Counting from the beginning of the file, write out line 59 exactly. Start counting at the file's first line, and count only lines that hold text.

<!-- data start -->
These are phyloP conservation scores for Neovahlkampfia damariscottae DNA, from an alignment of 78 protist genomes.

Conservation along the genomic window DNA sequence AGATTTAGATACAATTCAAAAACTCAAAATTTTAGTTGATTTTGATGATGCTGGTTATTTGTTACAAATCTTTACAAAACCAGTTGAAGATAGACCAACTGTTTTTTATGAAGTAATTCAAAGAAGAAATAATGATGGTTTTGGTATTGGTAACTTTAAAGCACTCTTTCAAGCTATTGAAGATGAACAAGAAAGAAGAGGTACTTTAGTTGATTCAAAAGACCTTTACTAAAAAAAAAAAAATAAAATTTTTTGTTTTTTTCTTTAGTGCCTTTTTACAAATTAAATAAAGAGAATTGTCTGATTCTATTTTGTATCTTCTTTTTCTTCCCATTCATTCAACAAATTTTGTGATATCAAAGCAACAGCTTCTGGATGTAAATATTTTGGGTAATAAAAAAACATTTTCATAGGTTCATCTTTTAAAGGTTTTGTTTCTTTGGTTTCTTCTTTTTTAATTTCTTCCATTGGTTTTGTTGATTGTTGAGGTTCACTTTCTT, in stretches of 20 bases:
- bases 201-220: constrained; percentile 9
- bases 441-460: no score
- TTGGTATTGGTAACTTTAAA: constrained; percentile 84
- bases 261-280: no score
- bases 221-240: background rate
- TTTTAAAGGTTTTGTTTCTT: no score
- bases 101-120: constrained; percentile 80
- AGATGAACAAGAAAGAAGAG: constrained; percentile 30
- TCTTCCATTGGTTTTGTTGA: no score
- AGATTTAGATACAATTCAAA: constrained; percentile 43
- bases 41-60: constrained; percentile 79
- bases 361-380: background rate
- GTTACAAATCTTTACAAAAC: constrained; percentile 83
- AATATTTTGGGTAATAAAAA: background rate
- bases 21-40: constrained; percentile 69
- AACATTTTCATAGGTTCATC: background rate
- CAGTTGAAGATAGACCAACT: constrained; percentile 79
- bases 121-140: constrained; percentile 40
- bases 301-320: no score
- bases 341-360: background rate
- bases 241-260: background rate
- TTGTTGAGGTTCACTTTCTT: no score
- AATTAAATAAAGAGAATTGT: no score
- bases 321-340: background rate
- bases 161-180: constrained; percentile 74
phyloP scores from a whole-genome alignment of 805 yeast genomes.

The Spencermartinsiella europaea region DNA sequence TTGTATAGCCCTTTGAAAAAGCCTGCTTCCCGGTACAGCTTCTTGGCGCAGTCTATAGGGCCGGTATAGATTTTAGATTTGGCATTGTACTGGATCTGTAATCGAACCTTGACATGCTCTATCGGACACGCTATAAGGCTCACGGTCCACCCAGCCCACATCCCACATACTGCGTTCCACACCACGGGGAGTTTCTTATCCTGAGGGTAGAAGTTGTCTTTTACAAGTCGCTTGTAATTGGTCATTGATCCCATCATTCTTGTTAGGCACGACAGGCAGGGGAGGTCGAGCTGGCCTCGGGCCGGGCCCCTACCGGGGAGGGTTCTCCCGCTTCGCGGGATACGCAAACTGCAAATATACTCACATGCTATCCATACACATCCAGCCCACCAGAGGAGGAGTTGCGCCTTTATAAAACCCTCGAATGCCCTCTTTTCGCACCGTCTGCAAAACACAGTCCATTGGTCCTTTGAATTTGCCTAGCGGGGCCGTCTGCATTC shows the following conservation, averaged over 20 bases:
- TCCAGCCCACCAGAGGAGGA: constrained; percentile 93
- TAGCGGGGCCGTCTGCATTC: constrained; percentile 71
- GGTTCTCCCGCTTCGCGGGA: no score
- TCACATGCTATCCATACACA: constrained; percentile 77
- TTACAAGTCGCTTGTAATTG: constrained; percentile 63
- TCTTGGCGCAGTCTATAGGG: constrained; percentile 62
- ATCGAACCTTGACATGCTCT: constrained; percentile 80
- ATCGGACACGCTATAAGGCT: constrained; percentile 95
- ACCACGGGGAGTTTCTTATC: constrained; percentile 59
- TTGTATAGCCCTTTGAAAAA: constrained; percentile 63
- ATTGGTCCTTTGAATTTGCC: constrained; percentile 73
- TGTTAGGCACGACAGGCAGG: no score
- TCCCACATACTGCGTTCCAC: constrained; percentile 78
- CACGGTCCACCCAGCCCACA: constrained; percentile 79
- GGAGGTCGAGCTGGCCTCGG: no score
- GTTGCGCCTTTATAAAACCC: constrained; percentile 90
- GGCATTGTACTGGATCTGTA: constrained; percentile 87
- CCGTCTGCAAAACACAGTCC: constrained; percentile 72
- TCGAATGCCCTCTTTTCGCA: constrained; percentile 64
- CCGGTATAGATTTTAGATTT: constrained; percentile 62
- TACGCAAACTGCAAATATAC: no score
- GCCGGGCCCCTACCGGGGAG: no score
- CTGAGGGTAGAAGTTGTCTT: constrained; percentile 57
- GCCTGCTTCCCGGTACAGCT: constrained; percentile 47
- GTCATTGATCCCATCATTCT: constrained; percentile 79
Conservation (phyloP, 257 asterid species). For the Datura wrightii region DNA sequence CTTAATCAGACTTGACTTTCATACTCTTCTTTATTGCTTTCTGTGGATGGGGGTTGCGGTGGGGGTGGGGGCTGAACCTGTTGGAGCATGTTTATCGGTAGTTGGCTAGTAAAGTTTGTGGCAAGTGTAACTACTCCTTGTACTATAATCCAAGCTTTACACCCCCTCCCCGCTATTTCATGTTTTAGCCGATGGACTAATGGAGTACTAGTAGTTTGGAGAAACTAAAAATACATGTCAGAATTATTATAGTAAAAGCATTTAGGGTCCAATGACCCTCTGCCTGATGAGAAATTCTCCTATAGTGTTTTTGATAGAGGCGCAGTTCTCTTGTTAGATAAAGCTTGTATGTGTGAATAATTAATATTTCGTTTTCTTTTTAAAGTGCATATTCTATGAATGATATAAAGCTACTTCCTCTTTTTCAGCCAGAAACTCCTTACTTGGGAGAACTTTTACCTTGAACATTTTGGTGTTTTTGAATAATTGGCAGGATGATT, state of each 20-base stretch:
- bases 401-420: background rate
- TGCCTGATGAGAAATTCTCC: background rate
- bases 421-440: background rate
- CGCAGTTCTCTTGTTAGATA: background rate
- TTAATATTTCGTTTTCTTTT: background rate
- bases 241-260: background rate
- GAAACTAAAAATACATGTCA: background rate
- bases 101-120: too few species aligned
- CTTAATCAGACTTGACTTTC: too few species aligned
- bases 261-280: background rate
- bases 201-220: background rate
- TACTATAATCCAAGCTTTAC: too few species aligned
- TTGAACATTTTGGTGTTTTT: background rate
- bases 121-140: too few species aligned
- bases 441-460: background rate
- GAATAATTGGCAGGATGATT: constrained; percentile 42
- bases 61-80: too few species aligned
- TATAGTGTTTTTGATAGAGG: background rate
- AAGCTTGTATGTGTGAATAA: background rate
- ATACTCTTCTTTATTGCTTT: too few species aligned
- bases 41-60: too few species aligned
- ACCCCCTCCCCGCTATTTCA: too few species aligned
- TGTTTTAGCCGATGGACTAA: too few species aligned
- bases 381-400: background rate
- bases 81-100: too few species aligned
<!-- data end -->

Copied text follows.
- CGCAGTTCTCTTGTTAGATA: background rate